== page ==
The proposal to close the 125-year-old plant was put to staff at a meeting in Ashburton last Wednesday. A two-week consultation period was to follow, although if there was significant feedback that this was too short or too long, that would be considered. It was hoped to have a final decision on May 31.

Most workers already knew the future of the plant was uncertain. The seasons were shorter and there was an ever dwindling supply of lambs. . .

NZ Binxi builds 20% stake in Blue Sky Meats, may revisit takeover after getting OIO sign-off – Rebecca Howard:

China’s Heilongjiang Binxi Cattle Industry Co won’t rule out revisiting its takeover of Invercargill meat processor Blue Sky Meats now that the deal has Overseas Investment Office approval, having abandoned the bid in March when the OIO process missed a deadline.

“We don’t have any fixed position on what our next steps will be,” Richard Thorp, chief operating officer of Binxi Cattle’s local unit NZ Binxi (Oamaru) Foods, told BusinessDesk after the OIO gave the deal a greenlight this week. . .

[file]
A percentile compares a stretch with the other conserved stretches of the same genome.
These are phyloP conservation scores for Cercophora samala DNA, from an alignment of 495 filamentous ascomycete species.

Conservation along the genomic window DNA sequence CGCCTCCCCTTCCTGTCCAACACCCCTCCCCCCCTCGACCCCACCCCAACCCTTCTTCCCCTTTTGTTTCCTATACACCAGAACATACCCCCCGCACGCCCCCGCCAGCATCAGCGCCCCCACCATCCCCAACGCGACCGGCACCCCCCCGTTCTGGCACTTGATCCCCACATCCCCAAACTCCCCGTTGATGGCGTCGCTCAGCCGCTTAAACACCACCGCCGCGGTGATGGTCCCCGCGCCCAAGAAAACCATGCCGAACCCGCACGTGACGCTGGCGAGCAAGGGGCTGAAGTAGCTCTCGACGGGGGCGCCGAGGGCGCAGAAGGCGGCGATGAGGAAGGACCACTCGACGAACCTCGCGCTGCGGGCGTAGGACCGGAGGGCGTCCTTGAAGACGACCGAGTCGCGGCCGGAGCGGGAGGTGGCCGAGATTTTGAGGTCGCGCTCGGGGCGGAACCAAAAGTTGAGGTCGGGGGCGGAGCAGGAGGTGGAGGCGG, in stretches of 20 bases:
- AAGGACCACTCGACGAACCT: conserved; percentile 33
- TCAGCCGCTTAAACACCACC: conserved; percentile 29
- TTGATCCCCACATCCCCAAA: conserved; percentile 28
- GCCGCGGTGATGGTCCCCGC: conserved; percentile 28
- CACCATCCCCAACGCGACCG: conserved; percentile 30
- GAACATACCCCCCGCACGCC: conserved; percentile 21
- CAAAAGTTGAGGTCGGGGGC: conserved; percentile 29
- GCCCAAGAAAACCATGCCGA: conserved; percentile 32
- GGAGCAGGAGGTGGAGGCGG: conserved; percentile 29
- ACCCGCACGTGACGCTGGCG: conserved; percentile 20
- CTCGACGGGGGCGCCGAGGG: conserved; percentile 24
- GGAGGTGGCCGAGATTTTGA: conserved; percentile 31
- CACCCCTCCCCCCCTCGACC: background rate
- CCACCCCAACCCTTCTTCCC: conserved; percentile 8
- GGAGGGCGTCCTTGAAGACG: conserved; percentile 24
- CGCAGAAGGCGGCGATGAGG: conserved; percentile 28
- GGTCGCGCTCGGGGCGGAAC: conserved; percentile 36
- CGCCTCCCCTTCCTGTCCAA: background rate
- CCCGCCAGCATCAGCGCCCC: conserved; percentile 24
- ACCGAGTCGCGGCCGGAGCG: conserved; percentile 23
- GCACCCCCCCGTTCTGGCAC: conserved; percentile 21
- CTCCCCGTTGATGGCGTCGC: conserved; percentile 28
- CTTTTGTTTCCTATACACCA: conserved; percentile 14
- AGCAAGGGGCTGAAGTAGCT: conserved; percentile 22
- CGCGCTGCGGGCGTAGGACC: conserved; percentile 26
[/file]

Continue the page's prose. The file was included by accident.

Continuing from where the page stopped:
Principals fear visa change – John Lewis:

Proposed changes to New Zealand’s essential skills visa could result in some small rural Otago schools closing, principals say.
Many parents working in the region’s dairy industry are migrants, and their children make up a significant percentage of rural school rolls.

The proposed changes will limit essential skills visas to one year, and after a maximum of three years, immigrants would have to leave New Zealand for at least 12 months before applying for another work visa. . .

Honoured for advocacy role – Nicole Sharp:

Doug Fraser is a name well-known in the farming circle.
Dedicated to the sector and the people who work in it, for a long time Mr Fraser has been a strong voice in Federated Farmers.

His behind-the-scenes work and advocating for farmers was recognised recently at the Southland Federated Farmers AGM, when Mr Fraser was awarded life membership.